When news broke of the Mayor's two-year affair with Bevan Chuang, this newspaper suggested that if Len Brown's family could forgive him then the city should, too.
Two months on, that sentiment is no longer sustainable. An issue far more important than the mayor's private life is now at stake. Tomorrow, Auckland councillors will not only formally censure Mr Brown but begin a process designed to clip the wings of the mayoral office. If that happens, the Super City may no longer have a leader with the independent authority to drive things forward. The only means of avoiding that outcome is for Mr Brown to resign. He must go in the interests of Auckland and Aucklanders.
Everything that has happened in the past few days underlines that conclusion. We have waited until the EY review was released, heard the mayor's explanations and apologies, and witnessed the councillors' response. There can be only one judgment. The EY review into his conduct, commissioned by the council chief executive, did not condemn him outright. But nor did it save him. It did nothing to lessen the certainty that Mr Brown will remain a running gag at barbecues and Christmas gatherings around the city over coming weeks - and beyond. Going into next year, however, the joke will be on all of us if the Super City governance is compromised.
The corrosive nature of all this is compounded by doubts that remain and the questions still unanswered - not least in relation to the reference for a job at the Auckland Art Gallery that he provided for Ms Chuang, and his trip to Hong Kong. There is also the foolishness of his free night and upgrades at Sky City while he was advocating the national convention-centre deal.
The city's councillors are, naturally enough, disappointed at the mayor's behaviour. But their response is as short-sighted as it is ill-judged. They have chosen to mount an assault on his office. The real risk now is that some kind of oversight committee to control the mayor would drag Auckland back into partisan and parochial standoffs, the very state the Super City was designed to rectify. The absence of an independent mayor with strong powers would invite the left and right to revert to practices mercifully absent in the first Super City term.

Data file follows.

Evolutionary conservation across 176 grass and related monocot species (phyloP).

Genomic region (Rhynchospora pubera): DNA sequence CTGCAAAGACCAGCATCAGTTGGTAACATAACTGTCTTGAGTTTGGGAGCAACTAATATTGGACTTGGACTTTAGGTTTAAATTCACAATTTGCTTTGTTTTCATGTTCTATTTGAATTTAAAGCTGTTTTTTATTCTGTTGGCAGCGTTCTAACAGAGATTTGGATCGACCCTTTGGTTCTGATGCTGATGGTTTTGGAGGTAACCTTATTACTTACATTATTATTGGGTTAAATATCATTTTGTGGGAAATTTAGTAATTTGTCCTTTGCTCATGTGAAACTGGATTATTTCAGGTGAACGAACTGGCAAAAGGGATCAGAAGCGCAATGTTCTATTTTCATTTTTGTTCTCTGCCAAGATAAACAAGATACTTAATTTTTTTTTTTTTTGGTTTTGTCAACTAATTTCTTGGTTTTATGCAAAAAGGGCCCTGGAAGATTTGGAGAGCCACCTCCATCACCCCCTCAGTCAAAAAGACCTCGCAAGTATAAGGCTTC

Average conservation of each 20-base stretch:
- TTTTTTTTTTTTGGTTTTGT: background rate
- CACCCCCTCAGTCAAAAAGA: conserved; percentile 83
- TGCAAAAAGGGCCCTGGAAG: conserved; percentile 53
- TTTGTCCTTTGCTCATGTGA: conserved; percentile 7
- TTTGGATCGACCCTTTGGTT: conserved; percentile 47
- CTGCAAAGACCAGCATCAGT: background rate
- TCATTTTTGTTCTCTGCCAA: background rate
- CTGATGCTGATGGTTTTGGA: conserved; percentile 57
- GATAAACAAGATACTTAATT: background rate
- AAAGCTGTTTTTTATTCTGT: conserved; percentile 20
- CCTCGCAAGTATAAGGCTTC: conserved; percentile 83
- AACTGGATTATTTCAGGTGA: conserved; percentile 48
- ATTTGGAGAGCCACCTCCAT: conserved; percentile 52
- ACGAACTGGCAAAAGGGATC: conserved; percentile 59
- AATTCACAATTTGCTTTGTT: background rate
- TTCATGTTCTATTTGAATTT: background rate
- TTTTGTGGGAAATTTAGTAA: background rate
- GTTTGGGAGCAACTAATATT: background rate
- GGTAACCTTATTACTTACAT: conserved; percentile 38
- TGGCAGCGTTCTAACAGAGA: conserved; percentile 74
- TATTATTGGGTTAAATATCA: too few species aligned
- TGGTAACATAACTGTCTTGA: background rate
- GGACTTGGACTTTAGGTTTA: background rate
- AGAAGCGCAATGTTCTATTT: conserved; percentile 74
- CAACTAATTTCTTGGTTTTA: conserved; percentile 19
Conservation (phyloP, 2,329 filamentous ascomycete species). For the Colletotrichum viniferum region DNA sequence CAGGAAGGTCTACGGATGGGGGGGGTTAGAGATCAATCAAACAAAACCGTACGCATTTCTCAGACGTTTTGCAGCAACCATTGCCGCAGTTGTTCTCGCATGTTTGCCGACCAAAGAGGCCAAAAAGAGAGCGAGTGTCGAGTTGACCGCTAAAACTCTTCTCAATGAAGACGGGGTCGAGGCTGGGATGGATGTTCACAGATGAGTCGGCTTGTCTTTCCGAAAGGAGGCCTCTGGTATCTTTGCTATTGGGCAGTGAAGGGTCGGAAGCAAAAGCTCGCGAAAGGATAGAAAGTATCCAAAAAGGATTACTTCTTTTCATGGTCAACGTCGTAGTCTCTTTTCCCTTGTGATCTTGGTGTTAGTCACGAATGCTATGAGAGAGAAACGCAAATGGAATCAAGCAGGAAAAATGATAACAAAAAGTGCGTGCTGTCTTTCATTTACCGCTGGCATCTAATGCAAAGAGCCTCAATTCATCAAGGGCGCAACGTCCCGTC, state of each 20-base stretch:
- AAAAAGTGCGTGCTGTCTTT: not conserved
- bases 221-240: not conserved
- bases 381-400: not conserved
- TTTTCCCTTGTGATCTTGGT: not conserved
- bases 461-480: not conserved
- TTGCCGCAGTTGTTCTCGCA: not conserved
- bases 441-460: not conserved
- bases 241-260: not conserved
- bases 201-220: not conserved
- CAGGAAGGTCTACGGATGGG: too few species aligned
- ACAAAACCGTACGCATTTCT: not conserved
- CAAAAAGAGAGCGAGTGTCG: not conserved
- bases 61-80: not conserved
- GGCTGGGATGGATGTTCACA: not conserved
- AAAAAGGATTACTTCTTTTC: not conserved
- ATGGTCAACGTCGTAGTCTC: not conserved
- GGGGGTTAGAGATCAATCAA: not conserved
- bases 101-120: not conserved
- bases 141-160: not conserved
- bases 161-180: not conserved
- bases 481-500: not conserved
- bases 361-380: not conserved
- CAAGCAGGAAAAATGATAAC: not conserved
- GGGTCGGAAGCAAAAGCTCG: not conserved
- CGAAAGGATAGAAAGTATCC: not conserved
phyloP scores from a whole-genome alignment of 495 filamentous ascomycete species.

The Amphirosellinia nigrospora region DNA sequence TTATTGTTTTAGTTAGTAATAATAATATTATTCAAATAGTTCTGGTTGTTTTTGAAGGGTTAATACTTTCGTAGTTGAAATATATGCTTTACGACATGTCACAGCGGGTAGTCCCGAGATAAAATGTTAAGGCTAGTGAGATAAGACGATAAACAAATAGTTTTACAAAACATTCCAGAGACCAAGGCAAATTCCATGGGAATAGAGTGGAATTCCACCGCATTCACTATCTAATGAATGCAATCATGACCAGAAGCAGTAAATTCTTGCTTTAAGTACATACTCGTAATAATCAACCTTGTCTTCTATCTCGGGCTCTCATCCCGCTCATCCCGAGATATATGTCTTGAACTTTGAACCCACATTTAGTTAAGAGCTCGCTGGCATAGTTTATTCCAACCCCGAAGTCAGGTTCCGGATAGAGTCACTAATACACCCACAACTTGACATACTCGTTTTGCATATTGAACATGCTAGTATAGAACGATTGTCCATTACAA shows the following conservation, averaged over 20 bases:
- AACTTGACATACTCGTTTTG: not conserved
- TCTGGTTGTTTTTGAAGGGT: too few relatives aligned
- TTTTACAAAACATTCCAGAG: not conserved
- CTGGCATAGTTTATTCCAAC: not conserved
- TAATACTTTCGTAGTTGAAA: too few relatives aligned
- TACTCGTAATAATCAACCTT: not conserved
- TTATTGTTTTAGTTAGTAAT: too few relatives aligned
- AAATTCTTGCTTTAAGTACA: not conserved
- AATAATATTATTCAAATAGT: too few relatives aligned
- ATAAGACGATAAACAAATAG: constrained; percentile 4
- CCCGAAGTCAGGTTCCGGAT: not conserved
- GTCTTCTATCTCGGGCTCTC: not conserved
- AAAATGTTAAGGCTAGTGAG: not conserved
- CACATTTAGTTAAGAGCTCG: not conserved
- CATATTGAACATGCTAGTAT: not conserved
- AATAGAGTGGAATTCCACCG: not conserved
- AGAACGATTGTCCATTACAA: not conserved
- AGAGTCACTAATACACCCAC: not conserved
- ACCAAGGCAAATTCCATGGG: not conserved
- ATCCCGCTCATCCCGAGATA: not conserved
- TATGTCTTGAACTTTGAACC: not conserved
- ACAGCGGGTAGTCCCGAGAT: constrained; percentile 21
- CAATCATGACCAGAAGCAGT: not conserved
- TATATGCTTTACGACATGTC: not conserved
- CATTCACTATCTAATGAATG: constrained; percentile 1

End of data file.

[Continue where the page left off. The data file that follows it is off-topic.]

Mr Brown has said he remains committed to Auckland. That cannot be contested. Nor can the skill he brought to overseeing the transition to the Super City. But matters have moved beyond his vision for Auckland. That vision is largely ingrained and accepted. His sweeping victory in the mayoral election confirmed as much. If he resigned, there must be a very good chance that a candidate promoting a similar vision would be elected.
Who that might be remains to be seen, but the next mayor must be able to lead assertively and independently.
As it stands, if Mr Brown stays he will be constrained by any council oversight committee. He is referred to widely and accurately as a lame duck but Auckland cannot let that characteristic be passed to whomever succeeds him in the mayoral office.
A change of face, voice and reputation will give Auckland a far better chance of fulfilling Mr Brown's ambitions for the city.
The affair and all the apologies are one thing but the lax accountability over grace, favour and entitlements and the potential emasculation of his office by the council leave little chance of him regaining the respect of Aucklanders.
Some of the prurient details of Mr Brown's affair with Ms Chuang probably ought to have been censored. He is about to be censured by the city's councillors. Now, it is surely time for him to come to his senses - and go.
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